Located in Torrance, in south Los Angeles, the Toyota USA Automobile Museum is accessible by appointment, but features some incredible cars from throughout Toyota's history.
For the full story, check out Celicas, Land Cruisers, Supras and more at the Toyota USA Automobile Museum.
Easy to see the Jeep inspiration here, but it's in incredible condition -- as are all the cars here.
Toyota has sold a lot of pickup trucks. The yellow model is from '77, the others are from the '90s.
This is actually a replica of the 1936 Model AA. Interestingly, this one was built on a Hilux chassis.
Toyota is understandably proud of its role in our hybrid powertrain present.
After a year racing, the car was sent up to the Bonneville Salt Flats to break some speed records. It might be the first Toyota to set a speed record: 211 mph.
Not massively different inside, surprisingly.
A handful of concept cars for Toyota and Lexus.
Not a ton of legroom though.
That's a big bumper and grill right there.
The cloth roof on this concept retracts fully, which looks really cool.
The interior is even more bonkers than the roof. I dig this car, wish they had made it.
This 1978 Celica GT was one of the second-generation models. It had a 95 horsepower inline-4.
The curvy rear of a second-generation MR2 next to the boxy first-generation model.
A very boxy '80s interior for this 1985 MR2.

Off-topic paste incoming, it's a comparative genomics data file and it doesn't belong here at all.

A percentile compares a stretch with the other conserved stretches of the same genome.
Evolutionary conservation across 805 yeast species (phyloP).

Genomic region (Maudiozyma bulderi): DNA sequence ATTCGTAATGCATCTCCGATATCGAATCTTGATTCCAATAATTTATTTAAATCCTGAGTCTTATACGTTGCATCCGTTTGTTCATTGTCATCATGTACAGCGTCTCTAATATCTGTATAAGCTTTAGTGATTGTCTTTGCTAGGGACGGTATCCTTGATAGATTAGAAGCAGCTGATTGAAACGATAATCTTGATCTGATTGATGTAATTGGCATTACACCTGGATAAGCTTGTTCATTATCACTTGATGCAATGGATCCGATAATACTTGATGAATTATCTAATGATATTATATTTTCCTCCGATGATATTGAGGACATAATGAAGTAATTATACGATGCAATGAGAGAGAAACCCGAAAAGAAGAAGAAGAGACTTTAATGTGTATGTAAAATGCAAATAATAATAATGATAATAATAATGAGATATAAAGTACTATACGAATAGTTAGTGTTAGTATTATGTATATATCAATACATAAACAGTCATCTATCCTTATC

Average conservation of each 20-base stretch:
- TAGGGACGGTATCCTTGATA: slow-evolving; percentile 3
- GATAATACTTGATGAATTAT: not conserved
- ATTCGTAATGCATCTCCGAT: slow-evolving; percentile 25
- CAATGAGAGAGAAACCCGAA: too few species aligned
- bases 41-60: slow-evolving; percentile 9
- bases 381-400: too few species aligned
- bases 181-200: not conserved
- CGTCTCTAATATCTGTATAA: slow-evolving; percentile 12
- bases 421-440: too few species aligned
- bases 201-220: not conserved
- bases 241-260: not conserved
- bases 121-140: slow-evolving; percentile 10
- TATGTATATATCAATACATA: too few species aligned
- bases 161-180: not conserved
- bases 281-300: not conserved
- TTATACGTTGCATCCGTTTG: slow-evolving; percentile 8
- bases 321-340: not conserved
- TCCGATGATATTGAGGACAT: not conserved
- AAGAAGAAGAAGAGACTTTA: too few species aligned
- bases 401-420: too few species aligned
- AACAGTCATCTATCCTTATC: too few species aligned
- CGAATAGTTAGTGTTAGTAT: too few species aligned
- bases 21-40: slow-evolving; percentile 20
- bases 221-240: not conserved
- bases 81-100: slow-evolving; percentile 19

Eleven years after the car in the previous slide, we got this. More than twice the power, a bit more weight, and a lot more performance: 0-60 in a claimed 4.6 seconds. Not bad for 1993.
Or this, a 1970 Corolla two-door wagon, sporting a respectable 73 horsepower from it's 1.2L engine.
Another Corolla wagon, this one from 1979. What is it with '70s cars and brown?
Like it just rolled out of the showroom. Beautiful.
The 2.0L DOHC inline-6 from the 2000GT
At the Grand Prix of Long Beach (now the Toyota Grand Prix of Long Beach), not too far from the museum, Toyota supplies cars for a celeb race before the big show. I saw Patrick Stewart drive one year. His car wasn't here, but the museum does have those driven by Tony Danza, Jay Leno, Cameron Diaz and others.
It makes sense when you think about it, but it's surprising to see racers without windshields.
Stewart is the only driver to win the Baja 1000 driving a four-wheeled vehicle solo.
This car got Toyota's first win in NASCAR. Under the "hood" is a 5.9L 700 horsepower V8.
The winning car from the 2003 IndyCar championship. Inside is a 3.5L V8 with around 675 horsepower and a 10,300 redline.
"Snug" is an understatement.
For a $1.5 million museum piece, I didn't expect I'd be able to touch it but they opened it all up and let me get in!
Most 2000GTs had a 2.0L straight-6 with 150 horsepower. A handful had this, a slightly larger 2.3L six.
I'd never seen these open before. They're the side panels aft of the wheels but before the doors.
And behind the other panel: the battery.
It's a small cockpit. Not "cramped" exactly -- I've certainly been in smaller classics. But it's not what you'd call "roomy."
Every inch of the car looked like new.
For such a small car there's a fair amount of trunk space. Width and depth, anyway, you can see how low the glass goes.